After taking the psychedelic drug ayahuasca, Martha Elisabeth went into an extended altered state diagnosed as psychotic. Her terrifying ordeal ignited a spiritual initiation that eventually brought gifts of awakening, insight, and compassion. How did Martha emerge from her ecstatic journey through a mythic, archetypal world to become an advocate and teacher? What lessons can we learn about the dangers — and potentials — of psychedelics and of altered states of consciousness labeled “madness”?
Today she is a mental health case worker in the UK National Health Service, co-director of an interdisciplinary research team, and voice for more humane and spiritual treatments for madness.
The reason why they gave Martha more Ayahuasca is because they believe they can help her leave the ‘balanço’ which is translated as wavering, a state of the mind when we see and feel only bad things usually.
Ayahuasca is pretty safe, no matter how much you have. It’s basically impossible to be intoxicated by the amount because you’ll throw up the excess. In a process called “limpeza” which is also believe to be a spiritual cleanse.
By what I hear the biggest mistake was lack of follow up. This is something you only get in smaller groups. Fortunately I’ve been consagreting for almost 2 years with minor issues.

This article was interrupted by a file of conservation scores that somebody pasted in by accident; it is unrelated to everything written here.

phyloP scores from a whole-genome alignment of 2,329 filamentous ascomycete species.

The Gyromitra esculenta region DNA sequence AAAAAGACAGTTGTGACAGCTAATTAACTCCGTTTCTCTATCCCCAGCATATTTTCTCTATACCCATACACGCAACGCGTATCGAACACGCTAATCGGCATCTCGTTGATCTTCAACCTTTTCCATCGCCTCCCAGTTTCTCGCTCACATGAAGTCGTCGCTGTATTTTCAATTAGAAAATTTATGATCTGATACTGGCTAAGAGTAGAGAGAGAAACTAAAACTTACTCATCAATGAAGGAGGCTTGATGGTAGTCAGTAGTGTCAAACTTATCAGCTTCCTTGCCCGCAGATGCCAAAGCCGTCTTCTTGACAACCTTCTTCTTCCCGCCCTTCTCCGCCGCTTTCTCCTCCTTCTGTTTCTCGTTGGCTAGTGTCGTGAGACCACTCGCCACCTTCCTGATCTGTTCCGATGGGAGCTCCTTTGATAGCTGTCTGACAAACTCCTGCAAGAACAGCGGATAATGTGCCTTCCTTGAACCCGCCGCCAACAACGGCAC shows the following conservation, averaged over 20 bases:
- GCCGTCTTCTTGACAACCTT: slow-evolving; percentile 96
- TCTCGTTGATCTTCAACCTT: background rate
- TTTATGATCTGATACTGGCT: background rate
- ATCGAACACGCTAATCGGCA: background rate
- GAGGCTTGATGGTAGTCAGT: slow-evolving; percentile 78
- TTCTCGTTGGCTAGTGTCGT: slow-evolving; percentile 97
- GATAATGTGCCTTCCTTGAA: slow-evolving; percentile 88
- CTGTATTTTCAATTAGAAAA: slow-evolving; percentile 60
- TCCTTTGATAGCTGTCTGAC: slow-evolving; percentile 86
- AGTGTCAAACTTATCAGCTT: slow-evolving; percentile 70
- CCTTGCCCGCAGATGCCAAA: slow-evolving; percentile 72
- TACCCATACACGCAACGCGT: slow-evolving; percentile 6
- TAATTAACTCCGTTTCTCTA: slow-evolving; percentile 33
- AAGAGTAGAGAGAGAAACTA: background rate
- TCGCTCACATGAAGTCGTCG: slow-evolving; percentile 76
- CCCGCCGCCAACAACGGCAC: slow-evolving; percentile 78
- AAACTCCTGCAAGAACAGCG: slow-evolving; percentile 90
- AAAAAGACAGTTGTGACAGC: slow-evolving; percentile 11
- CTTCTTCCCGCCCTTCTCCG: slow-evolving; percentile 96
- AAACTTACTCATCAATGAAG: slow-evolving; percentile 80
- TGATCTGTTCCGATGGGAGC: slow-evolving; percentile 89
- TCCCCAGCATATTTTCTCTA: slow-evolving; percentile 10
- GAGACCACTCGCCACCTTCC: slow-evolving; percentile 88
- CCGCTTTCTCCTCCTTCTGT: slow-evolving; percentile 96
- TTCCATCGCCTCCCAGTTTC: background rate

Feelings of detachment are common but they tend to disappear over time. I also think the best approach is to limit the length between rituals to give your body and mind the right time to consolidate what you have learned and to fully recover. I wait up to 3 months between rituals.
By the way, from my experience I can tell the best treatment for any condition still proper health diet and exercise.
Ayahuasca rituals are more like a religion and after time we learn to kind of resist some of the effects so it only makes sense for the people leaving in those tribe or in my case where I participate of a community that has heritage and aggregate a variety of shamanic rituals.